The Potato Eaters is considered to be Vincent Van Gogh’s first significant artwork and his earliest masterpiece. It is the culmination of months of study by Van Gogh, observing working class families and their traditions, and creating hundreds of sketches until he settled on the scene depicted in The Potato Eaters. Van Gogh would later write, “I am plowing on my canvas as they do on their fields.” In this article, Singulart delves into the history of The Potato Eaters and examines the painting in detail, discussing why it deserves its place as a masterpiece.
Why did Van Gogh paint The Potato Eaters?
After moving to Nuenen in the Brabant region in 1883, Van Gogh was inspired to create a portrait of the working class. He wrote to his brother Theo:
“You see, I really have wanted to make it so people get the idea that these folk, who are eating their potatoes by the light of their little lamp, have tilled the earth themselves with these hands they are putting in the dish, and so it speaks of manual labor and – that they have thus honestly earned their food. I wanted it to give the idea of a wholly different way of life from ours – civilized people. So I certainly don’t want everyone just to admire it or approve of it without knowing why.”
Although he was from a fairly affluent background, Van Gogh had a fascination with the working class. His interest in the working class has been compared to Gauguin’s fascination with the Tahitian communities: an interest in a community that differed greatly from his experience. He was also inspired by the endurance of the potato and how it sustained working class families.
It is believed that Van Gogh could have been inspired to paint The Potato Eaters after viewing a piece on a similar subject matter, A Peasant Family at the Table by Josef Israëls, while studying at The Hague School. Both artworks share similarities not just in the subject, but in the composition as well: each portrays a family eating at a table, with the central figure’s back towards the viewer.
Analysis of The Potato Eaters
Van Gogh wanted to show a portrayal of a working class family that was deeply rooted in reality. These efforts can be seen in the painstakingly detailed expressions of the peasants depicted in the artwork. In The Symbolic Language of Vincent van Gogh, author H.R Graetz writes, “…if we observe the faces and bodies of these men and women we see that each one seems lonely and isolated and there is no response, no relieving communication between them.” However, some critics have also pointed to the expression of the young woman gazing at her husband, stating it is a gaze of adoration and devotion. It has also been stated there is a visible bond between the couple on the right, showing that although they may be hardworking manual laborers, they have a life beyond the fields where they work.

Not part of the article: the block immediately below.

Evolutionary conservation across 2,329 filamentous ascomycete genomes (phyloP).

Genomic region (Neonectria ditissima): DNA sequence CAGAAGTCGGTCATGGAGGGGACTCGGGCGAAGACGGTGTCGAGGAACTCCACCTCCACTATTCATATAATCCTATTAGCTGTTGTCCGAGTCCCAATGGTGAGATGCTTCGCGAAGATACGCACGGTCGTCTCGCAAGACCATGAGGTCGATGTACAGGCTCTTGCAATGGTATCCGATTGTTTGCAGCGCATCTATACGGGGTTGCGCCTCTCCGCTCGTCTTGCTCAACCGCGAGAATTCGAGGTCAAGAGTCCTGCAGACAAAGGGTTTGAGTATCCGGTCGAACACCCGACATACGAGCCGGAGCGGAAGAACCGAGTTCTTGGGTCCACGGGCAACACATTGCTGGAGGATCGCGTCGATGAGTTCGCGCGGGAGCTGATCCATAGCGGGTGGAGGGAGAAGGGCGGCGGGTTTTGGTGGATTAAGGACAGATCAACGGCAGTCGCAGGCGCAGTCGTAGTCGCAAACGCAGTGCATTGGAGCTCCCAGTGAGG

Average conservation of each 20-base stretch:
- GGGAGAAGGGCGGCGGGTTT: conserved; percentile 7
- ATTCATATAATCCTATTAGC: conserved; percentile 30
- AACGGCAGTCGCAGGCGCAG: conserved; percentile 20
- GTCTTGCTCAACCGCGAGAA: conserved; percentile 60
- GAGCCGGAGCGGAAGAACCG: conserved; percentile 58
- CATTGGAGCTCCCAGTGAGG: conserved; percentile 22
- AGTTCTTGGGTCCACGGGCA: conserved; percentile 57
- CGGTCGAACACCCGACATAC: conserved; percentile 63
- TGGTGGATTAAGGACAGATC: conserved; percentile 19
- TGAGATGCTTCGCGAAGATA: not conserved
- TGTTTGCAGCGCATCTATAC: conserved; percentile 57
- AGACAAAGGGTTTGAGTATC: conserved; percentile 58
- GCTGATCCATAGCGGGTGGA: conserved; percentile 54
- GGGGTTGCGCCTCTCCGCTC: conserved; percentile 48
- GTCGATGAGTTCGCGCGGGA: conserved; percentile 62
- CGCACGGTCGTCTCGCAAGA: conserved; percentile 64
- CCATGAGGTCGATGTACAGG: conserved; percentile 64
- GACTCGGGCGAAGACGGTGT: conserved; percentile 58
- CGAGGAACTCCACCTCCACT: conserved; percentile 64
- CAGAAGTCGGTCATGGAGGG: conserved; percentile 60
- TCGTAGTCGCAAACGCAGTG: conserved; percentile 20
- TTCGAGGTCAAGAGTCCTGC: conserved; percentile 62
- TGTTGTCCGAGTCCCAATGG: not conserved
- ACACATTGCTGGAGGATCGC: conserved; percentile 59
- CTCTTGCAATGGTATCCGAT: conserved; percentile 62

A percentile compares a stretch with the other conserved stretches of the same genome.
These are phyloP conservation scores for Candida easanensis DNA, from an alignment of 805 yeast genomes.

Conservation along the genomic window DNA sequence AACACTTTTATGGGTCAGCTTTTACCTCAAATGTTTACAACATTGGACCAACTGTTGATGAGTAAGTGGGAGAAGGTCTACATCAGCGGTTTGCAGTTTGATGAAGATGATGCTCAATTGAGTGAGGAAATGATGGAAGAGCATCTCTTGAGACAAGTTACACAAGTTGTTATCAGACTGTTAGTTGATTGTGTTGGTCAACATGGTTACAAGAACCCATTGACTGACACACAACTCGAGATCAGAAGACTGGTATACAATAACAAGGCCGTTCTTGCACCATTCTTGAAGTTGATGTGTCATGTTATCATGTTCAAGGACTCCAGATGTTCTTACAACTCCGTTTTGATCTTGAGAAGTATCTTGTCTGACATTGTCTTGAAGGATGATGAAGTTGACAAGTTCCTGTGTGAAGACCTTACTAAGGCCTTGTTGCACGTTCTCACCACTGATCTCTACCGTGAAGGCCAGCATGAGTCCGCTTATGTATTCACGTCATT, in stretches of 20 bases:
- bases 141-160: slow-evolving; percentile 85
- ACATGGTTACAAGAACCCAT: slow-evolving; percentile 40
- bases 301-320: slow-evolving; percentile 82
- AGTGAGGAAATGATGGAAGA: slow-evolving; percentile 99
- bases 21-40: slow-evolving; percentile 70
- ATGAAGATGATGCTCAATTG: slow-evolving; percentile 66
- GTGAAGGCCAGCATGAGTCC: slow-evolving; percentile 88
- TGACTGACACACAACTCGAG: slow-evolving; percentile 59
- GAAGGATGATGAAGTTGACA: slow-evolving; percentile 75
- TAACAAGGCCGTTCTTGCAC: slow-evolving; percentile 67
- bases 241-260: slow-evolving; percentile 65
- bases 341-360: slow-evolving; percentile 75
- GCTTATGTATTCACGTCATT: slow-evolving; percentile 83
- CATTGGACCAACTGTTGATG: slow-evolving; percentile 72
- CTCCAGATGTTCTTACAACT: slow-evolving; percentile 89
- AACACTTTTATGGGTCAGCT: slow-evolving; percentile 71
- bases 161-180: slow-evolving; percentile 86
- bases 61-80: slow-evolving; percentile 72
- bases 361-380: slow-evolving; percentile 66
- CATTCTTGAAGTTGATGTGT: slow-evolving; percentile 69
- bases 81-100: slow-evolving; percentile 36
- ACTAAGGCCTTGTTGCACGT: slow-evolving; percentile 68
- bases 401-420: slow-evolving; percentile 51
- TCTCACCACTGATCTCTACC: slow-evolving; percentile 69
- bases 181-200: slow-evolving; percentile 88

The artwork is painted in a dark palette, echoing the dreary living conditions seen within the walls of the peasants’ cabin. The earthy tones could also echo the colors that would be most prevalent in farming life. The only light source is from a single lantern above the family table which some critics view as a symbol of family unity.
Although Van Gogh considered The Potato Eaters one of his best pieces from his time in Nuenen, his brother Theo found it difficult to find a buyer, and the piece received criticism for its almost caricature nature and somber palette. However, Theo also stated, “Some see beauty in it, precisely because the characters are so genuine.”